Fostering curiosity – early career conversations
September 08, 2017
You and your son/daughter do not need to worry about making one big career decision. Managing your career is a life-long journey.
As a parent, you can only be yourself but with more knowledge and skill gained specifically to coach your son or daughter as they embark on a journey of exploration with you. This exploration will require your willingness to learn new skills or transfer skills you already have, into a home setting. It will also mean you allocating time, energy and patience to help your son or daughter get a great start in life and work.
Your son or daughter’s pursuit of a career is a journey that may, at crucial points, require them to have the confidence to go it alone! You can’t save your son/ daughter from making their own mistakes but you can help to develop their confidence and share your own thoughts, feelings and experiences which will inspire your children to make choices of their own.
As a parent coach, you are not expected to have all the answers or to “fix” things. Your aim is to foster a trusting relationship.
In preparation, one of the first things parents can do is cultivate an inquiring mind in themselves and their offspring, and learn to ask good questions with a positive intention behind them. This means not making assumptions but fostering curiosity.
The first career conversations may not be about specific careers at all, but about parents actively listening and offering encouragement and praise to their young people.
Many conversations that are career related may not be recognised as such. These may take place sitting around a kitchen table, in the car or waiting for a bus. The conversation may be about TV programmes, books, music, websites or sports. However, it is up to the parent to question and probe into likes and dislikes and what their son/daughter considers to be important. Connections to career may not be immediately clear, however, but the foundations and building blocks of self- knowledge will have been laid down.
These early conversations are more about nurturing the kind of mindset that focuses on growth and learning, trying new things, embracing change, finding solutions. It is about knowing that changing decisions or making mistakes along a career path is okay and that what is learned as a result is significant. In my experience, some young people have decided on their career path from an early age but when their qualifications don’t match their aspirations they are often bitterly disappointed. A young person who has been helped to take time to learn about themselves will have more options and choices, and a backup plan.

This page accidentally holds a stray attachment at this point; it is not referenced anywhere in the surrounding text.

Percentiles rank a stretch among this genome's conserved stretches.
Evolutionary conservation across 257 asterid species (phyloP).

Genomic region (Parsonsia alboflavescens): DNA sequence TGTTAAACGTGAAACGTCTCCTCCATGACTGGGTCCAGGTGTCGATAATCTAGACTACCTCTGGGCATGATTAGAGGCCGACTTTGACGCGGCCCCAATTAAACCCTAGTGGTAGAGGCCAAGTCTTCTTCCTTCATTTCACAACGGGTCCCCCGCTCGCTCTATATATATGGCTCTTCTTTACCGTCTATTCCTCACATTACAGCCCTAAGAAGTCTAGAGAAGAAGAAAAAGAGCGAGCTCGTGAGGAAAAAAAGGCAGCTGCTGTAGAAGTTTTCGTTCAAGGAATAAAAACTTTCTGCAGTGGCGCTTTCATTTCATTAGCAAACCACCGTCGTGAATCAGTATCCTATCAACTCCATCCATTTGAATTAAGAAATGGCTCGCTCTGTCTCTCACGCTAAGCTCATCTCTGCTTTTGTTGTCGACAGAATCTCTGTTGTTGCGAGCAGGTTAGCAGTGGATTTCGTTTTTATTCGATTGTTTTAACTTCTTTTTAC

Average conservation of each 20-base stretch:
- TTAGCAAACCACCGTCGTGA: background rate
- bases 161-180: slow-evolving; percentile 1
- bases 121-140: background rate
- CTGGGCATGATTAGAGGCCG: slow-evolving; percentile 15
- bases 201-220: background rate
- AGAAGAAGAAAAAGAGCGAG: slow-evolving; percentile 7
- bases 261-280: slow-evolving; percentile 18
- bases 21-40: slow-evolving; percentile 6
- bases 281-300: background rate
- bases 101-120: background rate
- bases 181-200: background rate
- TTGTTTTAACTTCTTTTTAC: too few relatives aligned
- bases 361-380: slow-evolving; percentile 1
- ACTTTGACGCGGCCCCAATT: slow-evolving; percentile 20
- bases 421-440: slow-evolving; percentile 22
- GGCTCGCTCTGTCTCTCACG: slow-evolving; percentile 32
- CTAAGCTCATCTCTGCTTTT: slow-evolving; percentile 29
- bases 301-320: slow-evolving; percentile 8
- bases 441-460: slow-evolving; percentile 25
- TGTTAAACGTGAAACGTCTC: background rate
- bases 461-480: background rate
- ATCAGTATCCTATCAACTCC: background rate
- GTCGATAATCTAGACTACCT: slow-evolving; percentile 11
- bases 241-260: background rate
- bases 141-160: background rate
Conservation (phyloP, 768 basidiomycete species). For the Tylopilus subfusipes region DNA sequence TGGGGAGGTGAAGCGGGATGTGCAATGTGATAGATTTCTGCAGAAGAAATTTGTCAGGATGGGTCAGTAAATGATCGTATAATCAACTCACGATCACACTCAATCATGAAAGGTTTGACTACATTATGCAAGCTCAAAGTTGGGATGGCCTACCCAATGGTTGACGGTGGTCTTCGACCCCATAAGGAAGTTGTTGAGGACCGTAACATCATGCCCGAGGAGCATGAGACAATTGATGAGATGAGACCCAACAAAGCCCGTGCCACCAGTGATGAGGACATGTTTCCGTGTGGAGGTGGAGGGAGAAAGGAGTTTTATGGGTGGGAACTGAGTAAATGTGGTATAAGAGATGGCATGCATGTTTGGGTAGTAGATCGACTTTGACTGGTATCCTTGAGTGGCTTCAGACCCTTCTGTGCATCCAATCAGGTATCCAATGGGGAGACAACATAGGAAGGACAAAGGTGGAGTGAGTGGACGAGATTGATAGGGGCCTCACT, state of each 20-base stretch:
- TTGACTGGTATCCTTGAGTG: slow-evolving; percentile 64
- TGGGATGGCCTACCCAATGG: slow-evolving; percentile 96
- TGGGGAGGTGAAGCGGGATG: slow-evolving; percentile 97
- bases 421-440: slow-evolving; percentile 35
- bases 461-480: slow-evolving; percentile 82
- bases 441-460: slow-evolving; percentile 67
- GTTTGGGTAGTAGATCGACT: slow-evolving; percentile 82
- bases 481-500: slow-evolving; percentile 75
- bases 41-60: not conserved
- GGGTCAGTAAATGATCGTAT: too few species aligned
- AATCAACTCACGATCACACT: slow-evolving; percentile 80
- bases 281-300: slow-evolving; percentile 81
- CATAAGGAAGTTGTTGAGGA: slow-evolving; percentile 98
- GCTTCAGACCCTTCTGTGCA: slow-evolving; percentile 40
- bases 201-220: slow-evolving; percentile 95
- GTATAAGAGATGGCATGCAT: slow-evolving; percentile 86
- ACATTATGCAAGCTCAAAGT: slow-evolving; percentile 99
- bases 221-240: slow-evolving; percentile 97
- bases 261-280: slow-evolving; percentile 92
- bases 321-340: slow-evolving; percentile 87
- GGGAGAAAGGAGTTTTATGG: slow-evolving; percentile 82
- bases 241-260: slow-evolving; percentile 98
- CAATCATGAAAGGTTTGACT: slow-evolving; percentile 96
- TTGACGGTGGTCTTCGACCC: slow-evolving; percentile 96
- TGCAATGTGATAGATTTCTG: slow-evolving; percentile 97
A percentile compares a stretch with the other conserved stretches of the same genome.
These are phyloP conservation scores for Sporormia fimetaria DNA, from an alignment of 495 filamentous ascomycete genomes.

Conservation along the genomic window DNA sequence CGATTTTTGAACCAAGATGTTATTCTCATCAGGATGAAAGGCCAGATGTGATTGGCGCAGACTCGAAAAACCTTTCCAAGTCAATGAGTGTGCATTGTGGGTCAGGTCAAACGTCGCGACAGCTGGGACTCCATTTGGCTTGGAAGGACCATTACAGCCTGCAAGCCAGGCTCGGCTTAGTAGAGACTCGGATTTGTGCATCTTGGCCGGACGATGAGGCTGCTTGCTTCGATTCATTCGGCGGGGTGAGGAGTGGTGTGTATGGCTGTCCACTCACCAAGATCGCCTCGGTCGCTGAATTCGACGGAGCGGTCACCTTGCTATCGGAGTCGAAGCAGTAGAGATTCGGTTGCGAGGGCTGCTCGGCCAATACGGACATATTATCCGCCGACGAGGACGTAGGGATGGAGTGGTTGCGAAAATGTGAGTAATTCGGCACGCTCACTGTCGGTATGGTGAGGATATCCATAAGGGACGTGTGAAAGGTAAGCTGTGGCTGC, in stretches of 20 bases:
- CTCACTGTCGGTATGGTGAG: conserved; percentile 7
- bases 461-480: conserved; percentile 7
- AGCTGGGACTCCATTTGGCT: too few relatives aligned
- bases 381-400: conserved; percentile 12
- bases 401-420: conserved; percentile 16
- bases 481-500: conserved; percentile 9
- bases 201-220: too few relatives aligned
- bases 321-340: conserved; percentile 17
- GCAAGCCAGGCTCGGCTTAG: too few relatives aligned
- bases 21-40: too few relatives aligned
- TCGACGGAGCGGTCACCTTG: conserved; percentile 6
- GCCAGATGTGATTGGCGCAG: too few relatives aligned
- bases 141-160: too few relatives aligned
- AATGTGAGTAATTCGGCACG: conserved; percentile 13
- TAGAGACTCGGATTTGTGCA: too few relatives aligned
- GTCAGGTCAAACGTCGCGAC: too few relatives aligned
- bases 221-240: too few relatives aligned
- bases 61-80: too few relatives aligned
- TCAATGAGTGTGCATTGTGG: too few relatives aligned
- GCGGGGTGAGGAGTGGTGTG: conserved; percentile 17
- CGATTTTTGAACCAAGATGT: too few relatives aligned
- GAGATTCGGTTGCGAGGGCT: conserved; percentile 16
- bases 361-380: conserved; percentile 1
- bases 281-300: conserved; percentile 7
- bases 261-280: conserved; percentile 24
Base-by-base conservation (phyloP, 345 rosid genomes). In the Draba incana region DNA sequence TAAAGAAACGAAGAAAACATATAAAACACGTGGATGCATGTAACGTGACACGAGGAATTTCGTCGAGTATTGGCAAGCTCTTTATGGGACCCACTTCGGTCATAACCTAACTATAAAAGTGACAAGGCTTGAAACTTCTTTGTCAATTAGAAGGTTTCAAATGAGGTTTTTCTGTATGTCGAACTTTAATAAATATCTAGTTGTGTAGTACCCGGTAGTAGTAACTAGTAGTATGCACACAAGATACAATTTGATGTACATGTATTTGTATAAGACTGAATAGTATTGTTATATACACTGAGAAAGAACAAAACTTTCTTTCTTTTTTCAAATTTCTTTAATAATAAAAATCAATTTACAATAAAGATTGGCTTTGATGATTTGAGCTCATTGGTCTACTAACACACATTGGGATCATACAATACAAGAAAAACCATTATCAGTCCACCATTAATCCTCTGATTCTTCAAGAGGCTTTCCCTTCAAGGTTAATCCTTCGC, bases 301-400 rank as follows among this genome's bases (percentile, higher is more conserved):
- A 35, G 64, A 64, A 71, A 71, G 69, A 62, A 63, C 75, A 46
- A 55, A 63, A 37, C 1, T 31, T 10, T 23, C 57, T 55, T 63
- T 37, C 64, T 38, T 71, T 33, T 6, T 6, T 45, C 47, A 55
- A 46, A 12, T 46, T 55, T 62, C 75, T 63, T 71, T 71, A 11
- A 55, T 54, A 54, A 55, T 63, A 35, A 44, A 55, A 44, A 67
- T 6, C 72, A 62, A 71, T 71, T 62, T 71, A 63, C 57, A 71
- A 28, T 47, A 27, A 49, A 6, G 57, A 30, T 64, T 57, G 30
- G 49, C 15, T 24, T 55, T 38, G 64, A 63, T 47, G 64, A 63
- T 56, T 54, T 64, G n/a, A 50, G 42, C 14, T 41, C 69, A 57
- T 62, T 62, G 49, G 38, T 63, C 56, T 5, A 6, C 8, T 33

We are all curious about what the future may hold for our children. However, career choices are based on what the young person’s skills, interests, values, personality and beliefs are. If you don’t know, then you should get curious because these elements hold the key to unlocking your young person’s potential.
We do not advocate being a pushy parent or turning your child into a “project”. Readiness to engage and involve yourself in your child’s career choices is a decision you and your child need to make together. One parent said, “It’s not what careers are available that is important but the ‘why’ your child wants to do what they want to do and ‘how’ they approach achieving it.”
From our research, we know that readiness on the part of a parent and of their sons/daughters to start a conversation about a future career can be a major issue. But this can be mismatched in terms of timing or not recognised at all. We will launch our website in September with a readiness questionnaire for both parents and young people, with helpful ideas of what you may need to change or learn together to make sure you both have the skills and mindset you need to embark on a journey of exploration and curious inquiry together.